Skip to content


  • Case Report
  • Open Access

Endobronchial lipoma a rare cause of pleural empyema: a case report

  • 1Email author,
  • 1,
  • 2,
  • 1,
  • 1,
  • 1,
  • 2 and
  • 1
Cases Journal20092:6377

  • Received: 3 March 2009
  • Accepted: 25 June 2009
  • Published:


Benign neoplasm of the endobronchial tree is quite rare, while endobronchial lipoma is extremely rare. The irreversible pulmonary damage is due to progressive bronchial obstruction; even so, pleural empyema is exceptionally encountered in a case of endobronchial lipoma. We report a case of a 47-year-old man who had left lung pneumonia with hemoptysis. The chest computed tomography showed cystic bronchiectasis with pleural effusion, Flexible bronchoscopy revealed a round tumor on the left main bronchus.


  • Pleural Effusion
  • Lipoma
  • Left Lung
  • Pulmonary Resection
  • Benign Neoplasm


Endobronchial lipoma is an uncommon benign tumor, 127 cases have been reported till now. The late diagnosis of benign neoplasms can lead to irreversible pulmonary damage. We report the case of endobronchial lipoma complicated by chronic cystic bronchiectasis and pleural empyema.

Case presentation

A 46-year-old man African origin and Moroccan nationality who had been treated for a pulmonary tuberculosis in his childhood. He was a heavy smoker (25 pack-years). The patient suffered for many years from chronic bronchitis and chronic left-side pneumonia, treated each time with amoxicillin-clavulanic acid. He was admitted in the emergency department with a temperature of 39°C, sputum production, hemoptysis and pleuritic chest pain. During the clinical examination, the patient was tachypneic at rest; auscultation revealed decreased breathing sounds at the left lung's base. Blood tests showed an elevated white cell count (18500 cells/μL). Chest radiograph showed atelectasis of the left lung and pleural effusion. A chest computed tomography (CT) scan showed multiple cystic cavities in the left lung, the volume within was diminished with encysted pleurisy (Figures 1, 2). Flexible bronchoscopy revealed a round tumor completely filling the lumen of the left main bronchus, and the biopsy of the neoplasm revealed lipidic cells. Several cytobacteriologic examinations of the sputum did not reveal any malignant cells or Koch's bacillus, and culture of the sputum turned out to be negative. Preoperatively, the diagnosis of endobronchial lipoma associated to chronic cystic bronchiectasis complicated by pleural effusion was suggested. A left posterolateral thoracotomy was performed; a pleural pocket was opened, bringing out a purulent fluid. Cutting the left main bronchus revealed a smooth and yellow tumor. Because of the irreversible damage to the left lung, a pneumonectomy was performed. Macroscopic examination of the resected specimen showed a sessile mass measuring 1.5 cm, attached to the bronchial mucosa, and cystic bronchiectasis. Microscopically, the endobronchial tumor mainly contains a mature fatty tissue surrounded by respiratory epithelium; whereas the submucosa contains a moderate number of chronic inflammatory cells. Consequently, the tumor was diagnosed as an endobronchial lipoma (Figure 3). In the pleural fluid, a Streptococcus pneumoniae was detected; it proved to be sensitive to amoxicillin-clavulanic acid. The patient had an uncomplicated postoperative course, he was discharged 9 days after the operation, and was asymptomatic after 36-month follow-up.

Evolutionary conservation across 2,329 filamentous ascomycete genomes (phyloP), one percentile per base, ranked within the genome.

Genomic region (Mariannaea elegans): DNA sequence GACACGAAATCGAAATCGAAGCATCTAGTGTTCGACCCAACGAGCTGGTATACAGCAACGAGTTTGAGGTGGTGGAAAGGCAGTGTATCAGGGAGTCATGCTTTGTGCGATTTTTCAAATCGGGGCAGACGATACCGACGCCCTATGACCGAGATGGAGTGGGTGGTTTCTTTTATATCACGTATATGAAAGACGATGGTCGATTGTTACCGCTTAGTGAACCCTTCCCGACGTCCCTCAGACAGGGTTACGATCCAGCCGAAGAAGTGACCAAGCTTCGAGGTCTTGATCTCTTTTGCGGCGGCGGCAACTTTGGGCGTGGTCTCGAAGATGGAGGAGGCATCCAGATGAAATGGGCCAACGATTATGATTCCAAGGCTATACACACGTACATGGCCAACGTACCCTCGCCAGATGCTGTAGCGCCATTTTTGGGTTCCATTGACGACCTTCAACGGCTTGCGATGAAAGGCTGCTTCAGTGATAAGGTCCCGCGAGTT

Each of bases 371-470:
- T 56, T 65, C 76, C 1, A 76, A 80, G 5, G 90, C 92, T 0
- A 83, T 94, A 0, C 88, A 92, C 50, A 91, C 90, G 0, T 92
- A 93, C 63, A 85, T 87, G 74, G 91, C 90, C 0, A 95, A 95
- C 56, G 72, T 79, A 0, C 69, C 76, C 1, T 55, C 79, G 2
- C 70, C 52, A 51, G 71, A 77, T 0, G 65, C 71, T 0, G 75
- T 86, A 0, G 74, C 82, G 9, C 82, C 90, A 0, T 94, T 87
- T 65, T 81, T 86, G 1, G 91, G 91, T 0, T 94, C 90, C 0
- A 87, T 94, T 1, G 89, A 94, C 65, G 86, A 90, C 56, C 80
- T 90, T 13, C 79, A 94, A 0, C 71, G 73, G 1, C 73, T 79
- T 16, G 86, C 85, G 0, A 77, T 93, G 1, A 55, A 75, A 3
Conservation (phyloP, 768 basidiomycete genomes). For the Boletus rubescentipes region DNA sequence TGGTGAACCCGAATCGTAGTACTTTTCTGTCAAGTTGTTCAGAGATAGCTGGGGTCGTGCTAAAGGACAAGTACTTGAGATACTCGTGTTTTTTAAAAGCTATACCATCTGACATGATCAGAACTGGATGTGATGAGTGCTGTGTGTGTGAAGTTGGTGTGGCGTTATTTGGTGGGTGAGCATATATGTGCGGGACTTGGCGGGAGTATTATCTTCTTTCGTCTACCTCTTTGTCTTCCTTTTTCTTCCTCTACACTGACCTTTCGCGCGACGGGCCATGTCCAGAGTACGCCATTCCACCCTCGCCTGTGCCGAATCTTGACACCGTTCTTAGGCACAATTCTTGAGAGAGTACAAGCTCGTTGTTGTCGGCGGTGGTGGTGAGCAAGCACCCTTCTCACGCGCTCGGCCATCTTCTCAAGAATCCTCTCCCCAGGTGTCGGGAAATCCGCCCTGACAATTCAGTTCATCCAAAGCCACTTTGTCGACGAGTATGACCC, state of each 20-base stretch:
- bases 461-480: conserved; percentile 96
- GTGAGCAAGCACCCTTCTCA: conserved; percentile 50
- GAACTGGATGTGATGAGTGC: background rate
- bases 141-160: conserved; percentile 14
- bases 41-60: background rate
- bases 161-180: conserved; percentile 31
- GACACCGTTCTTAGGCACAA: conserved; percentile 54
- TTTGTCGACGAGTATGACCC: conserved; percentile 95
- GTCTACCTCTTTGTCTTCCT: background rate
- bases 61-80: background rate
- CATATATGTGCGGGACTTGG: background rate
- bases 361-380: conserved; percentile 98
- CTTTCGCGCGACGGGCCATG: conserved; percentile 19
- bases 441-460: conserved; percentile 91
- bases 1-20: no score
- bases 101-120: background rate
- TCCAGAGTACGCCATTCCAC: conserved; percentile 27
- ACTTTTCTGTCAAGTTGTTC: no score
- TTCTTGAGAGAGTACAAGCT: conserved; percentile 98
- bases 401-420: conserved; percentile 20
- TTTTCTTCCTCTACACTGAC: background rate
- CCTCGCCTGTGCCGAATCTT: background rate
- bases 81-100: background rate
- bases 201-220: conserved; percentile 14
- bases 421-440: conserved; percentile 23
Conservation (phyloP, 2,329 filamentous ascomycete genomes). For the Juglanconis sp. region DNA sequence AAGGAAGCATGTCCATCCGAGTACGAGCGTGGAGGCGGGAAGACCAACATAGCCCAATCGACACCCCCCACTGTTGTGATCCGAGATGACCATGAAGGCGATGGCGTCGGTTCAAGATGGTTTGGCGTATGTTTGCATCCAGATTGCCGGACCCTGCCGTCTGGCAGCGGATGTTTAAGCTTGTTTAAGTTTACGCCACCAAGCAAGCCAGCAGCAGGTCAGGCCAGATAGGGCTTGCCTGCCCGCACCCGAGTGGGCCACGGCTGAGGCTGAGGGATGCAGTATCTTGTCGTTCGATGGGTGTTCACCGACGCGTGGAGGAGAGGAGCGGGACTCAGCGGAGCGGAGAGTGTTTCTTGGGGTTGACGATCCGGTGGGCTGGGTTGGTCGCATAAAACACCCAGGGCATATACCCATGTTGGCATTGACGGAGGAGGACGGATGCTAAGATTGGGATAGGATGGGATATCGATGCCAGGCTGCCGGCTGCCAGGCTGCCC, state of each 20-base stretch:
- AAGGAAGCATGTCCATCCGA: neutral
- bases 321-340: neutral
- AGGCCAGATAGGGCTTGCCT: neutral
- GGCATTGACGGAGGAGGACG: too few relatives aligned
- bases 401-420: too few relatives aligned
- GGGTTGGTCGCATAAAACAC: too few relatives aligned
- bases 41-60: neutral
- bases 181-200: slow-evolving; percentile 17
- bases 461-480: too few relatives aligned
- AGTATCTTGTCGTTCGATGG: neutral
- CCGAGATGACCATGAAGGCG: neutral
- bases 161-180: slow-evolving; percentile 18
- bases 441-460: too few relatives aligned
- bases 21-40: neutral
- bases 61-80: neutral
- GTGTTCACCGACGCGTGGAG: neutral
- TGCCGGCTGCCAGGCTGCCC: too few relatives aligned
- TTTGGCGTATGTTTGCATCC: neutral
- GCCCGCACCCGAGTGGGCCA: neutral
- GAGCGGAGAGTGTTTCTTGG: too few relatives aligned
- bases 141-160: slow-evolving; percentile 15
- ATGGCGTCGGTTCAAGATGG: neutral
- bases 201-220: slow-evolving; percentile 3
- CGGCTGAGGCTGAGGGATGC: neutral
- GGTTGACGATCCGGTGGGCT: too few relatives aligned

Figure 1
Figure 1

Computed tomography (CT) scan showing multiple cystic cavities in the left lung.

Figure 2
Figure 2

Computed tomography (CT) scan showing pleural pocket.

Figure 3
Figure 3

Photomicrograph showing mature fat cells surrounded by respiratory epithelium and the submucosa contained a moderate number of chronic inflammatory cells (hematoxylin-eosin stain x10).


Lipoma is a benign mesenchymal neoplasm of fat which is most common in the subcutis. In the usual type, it looks like mature fat, surrounded by a delicate capsule. It is extremely rare in the bronchus. The fat cells were located in the peribronchial and occasionally the submucosal tissue of large bronchus, with a reported incidence between only 0.1 and 0.5% in all lung tumors. The tumors are more frequent in middle-age men; some authors claim that smoking and obesity are significant risk factors for endobronchial lipoma [1]. Most cases reported in the literature, emphasize that the tumors occurred on the right side, and the most frequent were located in the first three subdivisions. In the present case, endobronchial lipoma was located in the left main bronchus and seal off the lumen completely.